I shot this goose, as it was smaller than the average Canada goose, and its neck looked shorter as well, so I thought that it may be a cackling goose, but no, it’s just a small, short-necked Canada goose, but the look it gave me was great, so I have to throw the photo in here.

Canada goose

Canada goose

Okay, for the macro shots that I tried today, they’re not horrible, but I know that I can do better.

Crocus

Crocus

Crocus

Crocus

Crocus

Crocus

As soon as I started reviewing the photos, I knew that I should have brought the LED panel light with me to soften some of the shadows, I’ll try that tomorrow or Friday, depending on the weather. There may be rain tomorrow, so my next attempt may have to wait until Friday.

By the way, those were all shot with the Tokina 100 mm macro lens, as was this one.

Maple flowers

Maple flowers

That was the best subject that I could find close enough to the ground to reach with my tripod, none of the buds lower on the tree were open yet. I added the Tamron extender behind the macro lens, but it was still too short to really reach the flowers, so I cropped this one down.

Maple flowers

Maple flowers

I also used the extender for these lichens, even though I didn’t really need it.

Lichens

Lichens

Well, that’s it for today.

Thursday

Another beautiful spring morning! I could get used to weather like we’ve been having this past week! There may be a little rain this afternoon, but that’s okay, we could use some rain, and so could all the plants that are starting to green up and/or blossom.

It looks as if Sunday is going to be a washout, rain off and on most of the day, and mostly on if the forecast is to be believed. They are predicting an inch or more of rain from Saturday night to Sunday evening. Oh well, into each life a little rain must fall.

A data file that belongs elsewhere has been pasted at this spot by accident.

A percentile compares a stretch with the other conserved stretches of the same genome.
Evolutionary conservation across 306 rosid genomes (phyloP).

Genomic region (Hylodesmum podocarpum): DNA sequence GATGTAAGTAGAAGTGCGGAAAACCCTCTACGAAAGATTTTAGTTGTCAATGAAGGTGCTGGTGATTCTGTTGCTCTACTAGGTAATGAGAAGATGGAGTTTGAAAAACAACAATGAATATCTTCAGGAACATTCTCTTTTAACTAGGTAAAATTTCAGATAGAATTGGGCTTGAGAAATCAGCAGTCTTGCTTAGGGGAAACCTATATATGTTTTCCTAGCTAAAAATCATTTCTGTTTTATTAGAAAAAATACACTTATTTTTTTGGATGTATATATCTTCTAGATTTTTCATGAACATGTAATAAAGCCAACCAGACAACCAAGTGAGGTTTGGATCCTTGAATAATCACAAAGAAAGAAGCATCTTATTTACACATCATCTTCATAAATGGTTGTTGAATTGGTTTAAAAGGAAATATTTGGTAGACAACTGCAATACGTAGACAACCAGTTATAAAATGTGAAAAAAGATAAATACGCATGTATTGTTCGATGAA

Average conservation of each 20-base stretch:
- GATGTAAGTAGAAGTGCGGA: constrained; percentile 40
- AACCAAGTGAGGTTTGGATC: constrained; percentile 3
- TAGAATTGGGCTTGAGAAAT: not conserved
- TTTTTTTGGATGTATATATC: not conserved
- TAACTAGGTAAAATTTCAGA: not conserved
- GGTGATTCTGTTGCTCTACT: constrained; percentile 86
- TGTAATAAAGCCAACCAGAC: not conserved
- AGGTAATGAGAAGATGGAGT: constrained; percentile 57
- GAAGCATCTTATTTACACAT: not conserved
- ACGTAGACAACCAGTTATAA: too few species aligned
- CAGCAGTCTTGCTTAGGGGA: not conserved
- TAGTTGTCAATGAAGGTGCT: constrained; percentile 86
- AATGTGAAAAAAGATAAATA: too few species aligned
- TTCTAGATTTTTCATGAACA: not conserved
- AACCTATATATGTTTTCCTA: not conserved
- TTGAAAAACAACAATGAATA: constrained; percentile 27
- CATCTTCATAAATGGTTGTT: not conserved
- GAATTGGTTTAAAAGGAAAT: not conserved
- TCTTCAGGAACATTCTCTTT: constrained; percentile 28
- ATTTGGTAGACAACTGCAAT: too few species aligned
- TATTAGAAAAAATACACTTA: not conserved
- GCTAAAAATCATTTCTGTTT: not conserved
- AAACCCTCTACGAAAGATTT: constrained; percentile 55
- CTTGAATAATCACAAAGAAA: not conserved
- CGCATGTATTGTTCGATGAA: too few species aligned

I have changed my mind about another lakeshore birding trip this weekend, I think that I’ll go to the Pickerel Lake Nature Preserve instead. That’s a good spot to find migrating songbirds, even migrating waterfowl, along with early season wildflowers. Besides, I just did the lakeshore thing last weekend. Good weather is here, it’s time to get out all over the place again!

More good news, the replacement 300 mm prime lens was shipped yesterday, I should have it in time for the weekend! That played a part in my changing my mind as to where to go. Pickerel Lake will be a good place to test the new lens out.

More than anything, I just want to get out in the woods and enjoy this spring! Spring has always been my favorite time of the year, and after the winter that we just went through, I’m enjoying this spring even more than usual! In fact, it’s time for me to get moving, get out there, and enjoy the heck out of today!